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The Kansas City Chiefs are not a bad team and the season is not over

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Every team lays an egg. Not every egg means what you think.

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If you didn't watch the game, you at least heard the collective moaning.

The Kansas City Chiefs were supposed to play inspired last night. Instead, they laid an egg. On a night where all of America was watching the Chiefs' home opener, where Eric Berry triumphantly returned from lymphoma, where DJ could break the all-time tackles record, where the rival Denver Broncos were involved... the Chiefs beat themselves on all levels.

Andy Reid admitted he simply made bad play calls. Jamaal Charles took blame for the fumbles. The offensive line was, at times, offensive, and Alex Smith finished with a stat line that looks eerily similar to the Matt Cassel/Tyler Palko glory days.

The worst stats of all? Five turnovers. Nine penalties. Not a single third down conversion in 60 minutes of football.

What is typically Red Friday is now Gray Friday as fans finish the work week under a cloud of frustration. And it will continue to hang over the Chiefs through the weekend and even into next week. There's no way around it. Andy Reid gets some extra time to get ready for the Green Bay Packers in Week 3, but that also means extra time to ask questions about and answer for the miserable performance in Week 2.

But here is what is interesting: the silver lining of it all. Did I drink Kool-Aid with my sorrow juice (what my grandfather called whiskey) last night? You betcha. But even if I didn't, I'd still be thrilled with the long-term prospects of this team. Here's why:

On a night when the Chiefs continued to beat themselves again and again (and again) -- when you believed they had to convert at least one of these third downs and then didn't, when you thought they just couldn't possibly endure another miscue on any level and yet somehow... -- the Denver Broncos needed a game-ending miracle to seal the win.

Here's what is amazing to me about these Kansas City Chiefs: there's absolutely every reason to believe they will improve.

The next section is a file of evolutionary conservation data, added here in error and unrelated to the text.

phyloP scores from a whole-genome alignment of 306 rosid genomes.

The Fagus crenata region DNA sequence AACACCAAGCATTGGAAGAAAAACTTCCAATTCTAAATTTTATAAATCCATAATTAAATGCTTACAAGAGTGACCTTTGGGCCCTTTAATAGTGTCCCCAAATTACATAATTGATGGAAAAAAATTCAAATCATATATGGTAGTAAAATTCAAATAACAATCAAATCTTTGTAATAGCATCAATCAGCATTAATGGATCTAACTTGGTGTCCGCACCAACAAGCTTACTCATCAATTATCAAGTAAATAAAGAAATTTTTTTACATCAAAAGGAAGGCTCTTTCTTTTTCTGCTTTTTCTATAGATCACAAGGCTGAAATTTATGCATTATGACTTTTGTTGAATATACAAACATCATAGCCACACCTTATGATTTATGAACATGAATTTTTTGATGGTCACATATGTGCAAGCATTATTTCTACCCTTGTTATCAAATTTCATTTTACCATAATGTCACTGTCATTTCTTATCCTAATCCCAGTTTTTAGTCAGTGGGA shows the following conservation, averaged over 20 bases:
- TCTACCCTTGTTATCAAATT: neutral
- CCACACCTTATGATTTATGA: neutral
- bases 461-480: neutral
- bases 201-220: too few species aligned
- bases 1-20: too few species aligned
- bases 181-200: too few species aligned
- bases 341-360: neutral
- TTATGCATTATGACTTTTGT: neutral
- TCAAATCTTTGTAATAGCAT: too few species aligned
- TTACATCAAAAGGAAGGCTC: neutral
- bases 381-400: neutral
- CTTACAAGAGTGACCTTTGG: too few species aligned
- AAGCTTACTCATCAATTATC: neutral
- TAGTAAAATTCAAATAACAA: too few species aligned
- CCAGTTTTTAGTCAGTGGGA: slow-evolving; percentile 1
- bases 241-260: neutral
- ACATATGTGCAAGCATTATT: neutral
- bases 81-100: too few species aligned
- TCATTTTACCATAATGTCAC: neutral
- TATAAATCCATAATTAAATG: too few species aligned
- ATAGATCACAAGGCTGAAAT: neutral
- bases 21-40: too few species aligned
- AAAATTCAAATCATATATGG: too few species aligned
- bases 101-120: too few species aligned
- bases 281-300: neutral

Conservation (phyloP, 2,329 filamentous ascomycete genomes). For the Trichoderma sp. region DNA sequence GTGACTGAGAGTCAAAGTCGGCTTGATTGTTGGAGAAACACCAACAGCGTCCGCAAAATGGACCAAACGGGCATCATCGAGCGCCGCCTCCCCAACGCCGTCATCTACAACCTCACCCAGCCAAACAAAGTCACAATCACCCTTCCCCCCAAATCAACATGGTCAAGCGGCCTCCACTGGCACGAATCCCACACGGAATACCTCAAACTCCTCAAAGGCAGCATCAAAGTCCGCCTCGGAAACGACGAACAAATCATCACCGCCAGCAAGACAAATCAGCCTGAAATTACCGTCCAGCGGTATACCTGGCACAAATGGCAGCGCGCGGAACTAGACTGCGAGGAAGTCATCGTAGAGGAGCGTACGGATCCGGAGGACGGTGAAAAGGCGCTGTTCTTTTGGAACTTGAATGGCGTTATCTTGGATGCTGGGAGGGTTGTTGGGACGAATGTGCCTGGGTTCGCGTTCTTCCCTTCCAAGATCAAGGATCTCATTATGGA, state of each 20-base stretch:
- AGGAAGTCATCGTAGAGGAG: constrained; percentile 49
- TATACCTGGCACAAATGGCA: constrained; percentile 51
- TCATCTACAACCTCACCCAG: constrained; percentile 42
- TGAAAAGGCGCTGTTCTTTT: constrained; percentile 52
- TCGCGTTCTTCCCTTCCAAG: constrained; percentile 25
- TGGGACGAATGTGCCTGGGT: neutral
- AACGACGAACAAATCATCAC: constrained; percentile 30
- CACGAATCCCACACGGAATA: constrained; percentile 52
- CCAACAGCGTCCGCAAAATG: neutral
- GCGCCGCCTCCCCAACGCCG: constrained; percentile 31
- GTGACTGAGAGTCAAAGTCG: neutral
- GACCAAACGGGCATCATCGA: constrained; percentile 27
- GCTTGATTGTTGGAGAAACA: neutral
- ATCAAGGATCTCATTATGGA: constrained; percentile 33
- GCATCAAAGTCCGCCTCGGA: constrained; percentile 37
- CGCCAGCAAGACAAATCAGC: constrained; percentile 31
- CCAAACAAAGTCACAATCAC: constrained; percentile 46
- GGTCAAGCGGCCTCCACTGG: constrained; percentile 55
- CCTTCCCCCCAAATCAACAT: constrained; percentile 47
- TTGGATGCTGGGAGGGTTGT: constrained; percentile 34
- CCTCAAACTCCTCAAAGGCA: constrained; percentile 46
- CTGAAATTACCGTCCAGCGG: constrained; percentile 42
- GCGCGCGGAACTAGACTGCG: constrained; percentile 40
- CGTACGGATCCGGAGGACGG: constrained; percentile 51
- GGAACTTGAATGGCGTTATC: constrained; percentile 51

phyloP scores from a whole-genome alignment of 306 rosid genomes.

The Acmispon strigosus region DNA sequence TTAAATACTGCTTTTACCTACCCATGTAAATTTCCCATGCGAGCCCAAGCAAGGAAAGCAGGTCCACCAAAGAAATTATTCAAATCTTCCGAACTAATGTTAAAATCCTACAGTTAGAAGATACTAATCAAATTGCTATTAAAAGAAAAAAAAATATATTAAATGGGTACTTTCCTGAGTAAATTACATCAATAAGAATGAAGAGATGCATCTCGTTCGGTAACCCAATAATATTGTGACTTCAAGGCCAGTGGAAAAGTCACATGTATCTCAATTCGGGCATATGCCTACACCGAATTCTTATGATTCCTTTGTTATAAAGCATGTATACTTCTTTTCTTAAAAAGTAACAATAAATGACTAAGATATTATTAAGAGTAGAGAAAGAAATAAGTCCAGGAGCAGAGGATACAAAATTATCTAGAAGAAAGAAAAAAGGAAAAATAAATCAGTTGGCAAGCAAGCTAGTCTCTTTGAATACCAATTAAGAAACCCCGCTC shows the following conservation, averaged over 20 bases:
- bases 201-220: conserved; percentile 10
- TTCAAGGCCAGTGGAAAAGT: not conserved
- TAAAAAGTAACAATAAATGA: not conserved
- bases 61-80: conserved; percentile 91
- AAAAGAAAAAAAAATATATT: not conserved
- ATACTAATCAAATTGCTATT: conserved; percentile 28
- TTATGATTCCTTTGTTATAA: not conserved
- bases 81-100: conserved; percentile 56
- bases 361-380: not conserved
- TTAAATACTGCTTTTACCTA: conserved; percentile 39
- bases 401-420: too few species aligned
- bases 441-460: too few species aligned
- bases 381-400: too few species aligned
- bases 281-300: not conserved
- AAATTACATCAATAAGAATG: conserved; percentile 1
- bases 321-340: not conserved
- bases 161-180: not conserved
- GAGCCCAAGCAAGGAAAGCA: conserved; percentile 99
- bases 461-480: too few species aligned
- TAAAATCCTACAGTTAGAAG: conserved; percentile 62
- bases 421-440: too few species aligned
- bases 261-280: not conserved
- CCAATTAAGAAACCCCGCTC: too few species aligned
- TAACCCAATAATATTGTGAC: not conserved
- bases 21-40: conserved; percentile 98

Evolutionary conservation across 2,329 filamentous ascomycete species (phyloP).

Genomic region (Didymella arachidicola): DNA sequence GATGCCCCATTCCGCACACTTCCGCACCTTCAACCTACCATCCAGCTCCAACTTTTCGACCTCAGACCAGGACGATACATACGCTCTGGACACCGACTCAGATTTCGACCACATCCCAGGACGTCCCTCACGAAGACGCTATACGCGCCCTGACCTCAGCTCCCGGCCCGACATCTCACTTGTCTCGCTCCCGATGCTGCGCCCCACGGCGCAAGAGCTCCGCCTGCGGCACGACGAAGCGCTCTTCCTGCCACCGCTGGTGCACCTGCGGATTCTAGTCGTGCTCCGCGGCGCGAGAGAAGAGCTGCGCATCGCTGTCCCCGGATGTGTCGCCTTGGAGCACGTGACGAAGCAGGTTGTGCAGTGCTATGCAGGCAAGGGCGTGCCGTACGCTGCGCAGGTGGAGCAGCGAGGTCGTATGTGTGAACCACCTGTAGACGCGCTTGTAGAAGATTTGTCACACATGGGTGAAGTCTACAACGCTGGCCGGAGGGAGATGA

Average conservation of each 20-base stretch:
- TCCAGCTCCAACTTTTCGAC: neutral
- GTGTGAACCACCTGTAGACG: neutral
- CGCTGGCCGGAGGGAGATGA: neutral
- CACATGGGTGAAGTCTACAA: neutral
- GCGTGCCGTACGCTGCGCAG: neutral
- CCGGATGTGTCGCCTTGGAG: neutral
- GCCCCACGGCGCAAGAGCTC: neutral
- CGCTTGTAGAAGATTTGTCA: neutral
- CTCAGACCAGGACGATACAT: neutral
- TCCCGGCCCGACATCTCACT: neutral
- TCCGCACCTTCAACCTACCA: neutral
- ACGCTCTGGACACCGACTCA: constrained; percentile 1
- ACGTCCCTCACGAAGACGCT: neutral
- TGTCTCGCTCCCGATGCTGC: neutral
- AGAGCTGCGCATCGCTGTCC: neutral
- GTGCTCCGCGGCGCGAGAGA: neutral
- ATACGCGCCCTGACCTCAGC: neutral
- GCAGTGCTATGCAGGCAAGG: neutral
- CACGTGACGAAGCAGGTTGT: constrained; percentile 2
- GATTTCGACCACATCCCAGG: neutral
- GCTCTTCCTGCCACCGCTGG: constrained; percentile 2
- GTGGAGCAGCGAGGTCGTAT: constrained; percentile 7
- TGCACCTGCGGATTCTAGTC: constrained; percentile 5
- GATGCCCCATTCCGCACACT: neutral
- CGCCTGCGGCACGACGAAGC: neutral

• Impact players on defensive like Dontari Poe and Eric Berry are still working their way into "impact" form. Despite the ovation, Berry's name was rarely mentioned last night (despite playing 71 of 73 snaps) and the same could be said of Poe (only 49 snaps). That's not likely to stay true as the season wears on and both players return to game shape/full strength.
  • Sean Smith will soon suit up for the Chiefs and, hopefully, bring his Pro Bowl form from last season with him. Smith will be playing as a free agent-to-be which means he should be on his best on-field behavior. That's good news for a team that needs Jamell Fleming to play as little as possible from here on out.
  • The NFL's sixth youngest roster is going to continue to develop with more reps and experience. Some players are already contributing at a high level (Mitch Morse, Marcus Peters), but imagine how much more comfortable they're going to be for the stretch run (see below).
  • The Chiefs play their remaining five AFC West games in the second half of the season. That's right: five of the last eight games come against the Broncos, San Diego Chargers and Oakland Raiders. That means the Chiefs will control the destiny of the division when they should be rounding into shape. Four of the final six also come at Arrowhead.

Am I overly optimistic? Perhaps. I responded like everyone else throughout the game. I yelled. I paced. I burned my Ty Law jersey (the expendable one). But the Chiefs still held the lead with two minutes to go against the Denver Broncos despite playing this poorly. That has to count for something, unless logic and reason aren't applicable here.

Before the season I saw this as a playoff team and Super Bowl contender and, mistakes aside, I still believe the same. Doesn't this have to be the worst performance of the season from the Chiefs? Can you imagine these players and coaches combining for another 60 minutes of football this messy?

I can't.